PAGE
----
Title: The Gatekeepers

Author: Jen Lancaster

Pages: 448 Pages

Publisher: Harlequin Teen

The Blurb

“How could we know that forever could end at seventeen?”

Anyone passing through North Shore, Illinois, would think it was the most picture-perfect place ever, with all the lakefront mansions and manicured hedges and iron gates. No one talks about the fact that the brilliant, talented kids in town have a terrible history of throwing themselves in front of commuter trains.

Meet Simone, the bohemian transfer student from London, who is thrust into the strange new reality of an American high school; Mallory, the hypercompetitive queen bee; and Stephen, the first-generation genius who struggles with crippling self-doubt. Each one is shocked when a popular classmate takes his own life…except not too shocked. It’s happened before. With so many students facing their own demons, can they find a way to save each other—as well as themselves?

The Review

I have read a lot of YA novels – a lot so it always takes me by surprise when a book comes along and completely blows me away. This – The Gatekeepers – is my first 5 Star read of 2019.

It is the story of an idyllic town in middle America. The houses are perfect, the neighbours keep their lawns trimmed to a certain height, and the local high school has the best academic record around. Equally – and less talked about – is how it also has an unusually high suicide rate amongst its teenage population.

Told from multi-perspective, The Gatekeepers shows you just how much pressure teenagers are under to try and attain a level of perfection that doesn’t exist. It comes from either the school pressure, parental pressure or even just the pressure they put on themselves.

I work in a high school and the one thing that is not taught on the curriculum is how to fail and how failing isn’t the end of the world. But it is all ok because they teach you the hypotenuse of an angle. That’s…useful?

I genuinely loved this story. It was heartbreaking and it had me in tears and I will admit I had a severe headache at the end – too much emotion plus the inability to put the book down led to said headache – but it was worth it.

I don’t know anyone else who has read this book which is a shame because this is a book that needs to be shouted about. It should be in every school library and it deserves a higher place on the curriculum than the hypotenuse of an angle.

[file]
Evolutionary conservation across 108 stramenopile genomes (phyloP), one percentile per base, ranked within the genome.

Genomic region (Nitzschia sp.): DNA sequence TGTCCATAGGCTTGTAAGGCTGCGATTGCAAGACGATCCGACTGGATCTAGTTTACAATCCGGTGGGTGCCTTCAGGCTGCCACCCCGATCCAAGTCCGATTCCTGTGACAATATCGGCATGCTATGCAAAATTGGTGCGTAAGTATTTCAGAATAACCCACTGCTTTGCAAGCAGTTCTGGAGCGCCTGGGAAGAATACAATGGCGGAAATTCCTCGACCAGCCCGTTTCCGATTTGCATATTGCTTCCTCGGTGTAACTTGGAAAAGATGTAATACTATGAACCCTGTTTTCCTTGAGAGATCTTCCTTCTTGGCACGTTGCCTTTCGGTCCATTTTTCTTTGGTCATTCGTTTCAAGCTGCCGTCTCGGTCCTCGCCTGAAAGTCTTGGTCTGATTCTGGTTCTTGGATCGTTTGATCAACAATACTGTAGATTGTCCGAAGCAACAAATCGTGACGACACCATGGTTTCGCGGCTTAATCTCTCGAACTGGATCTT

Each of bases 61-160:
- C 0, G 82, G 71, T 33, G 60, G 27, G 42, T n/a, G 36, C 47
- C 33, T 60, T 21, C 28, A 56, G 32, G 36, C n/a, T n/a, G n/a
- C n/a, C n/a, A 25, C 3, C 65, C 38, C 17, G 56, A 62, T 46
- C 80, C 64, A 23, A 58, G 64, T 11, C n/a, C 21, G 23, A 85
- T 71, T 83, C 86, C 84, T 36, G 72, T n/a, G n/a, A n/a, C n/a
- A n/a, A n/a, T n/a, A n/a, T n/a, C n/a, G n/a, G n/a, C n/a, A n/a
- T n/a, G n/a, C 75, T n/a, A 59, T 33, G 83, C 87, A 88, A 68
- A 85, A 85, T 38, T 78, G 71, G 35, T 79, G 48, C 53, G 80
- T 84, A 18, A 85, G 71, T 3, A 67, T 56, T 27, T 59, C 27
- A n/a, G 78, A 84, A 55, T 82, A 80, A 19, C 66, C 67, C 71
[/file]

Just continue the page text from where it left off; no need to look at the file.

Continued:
The Gatekeepers by Jen Lancaster is available now.

For more information regarding Jen Lancaster (@altgeldshrugged) please visit her Twitter page.

For more information regarding Harlequin Teen (@HarlequinBooks) please visit www.harlequin.com.

The Blurb

A moving, poignant, compelling YA debut, as a 15-year-old boy struggles to understand his best friend’s suicide through the list of songs he leaves behind.

Here’s what Sam knows: There was a party. There was a fight. The next morning, his best friend, Hayden, was dead. And all he left Sam was a playlist of songs, and a suicide note: For Sam – listen and you’ll understand.

As he listens to song after song, Sam tries to face up to what happened the night Hayden killed himself. But it’s only by taking out his earbuds and opening his eyes to the people around him that he will finally be able to piece together his best friend’s story. And maybe have a chance to change his own.

Part mystery, part love story, and part coming-of-age tale in the vein of Stephen Chbosky’s The Perks of Being a Wallflower, Playlist for the Dead is an honest and gut-wrenching first novel about loss, rage, what it feels like to outgrow a friendship that’s always defined you – and the struggle to redefine yourself.

The Review

Ok, I have spoken before on LisaTalksAbout.com about the strange trend in YA fiction of writing about suicide; this is the topic of Michelle Falkoff’s debut novel Playlist for the Dead. Unlike other novels that have chosen this subject matter, the actual suicide doesn’t play that big a role. It is more about  the devastation for those who are left to pick up the pieces.

In Playlist for the Dead, Sam finds his best friend Hayden, dead. It is confirmed as suicide but there is nothing to indicate why except for a memory stick with a playlist on left to Sam saying that it should make him understand. However, Sam harbours a lot of guilt over Hayden’s death. The night before they had argued and now Sam feels responsible. However, slowly he realises that other people feel the same. A mystery over who is actually responsible for his death starts to unravel and Sam knows that he has to keep hunting for the reason that Hayden killed himself.

Playlist for the Dead is a damn good YA novel; one that I read in one sitting. Michelle Falkoff deals with the different emotions felt – sadness, anger, confusion etc – with sensitivity. She focuses on those that are left to deal with death rather than glorifying the act of suicide. Playlist for the Dead is one of the better YA Fiction novels I have read this year.

Playlist for the Dead by Michelle Falkoff is available now.

Follow Michelle Falkoff (@MichelleFalkoff) on Twitter.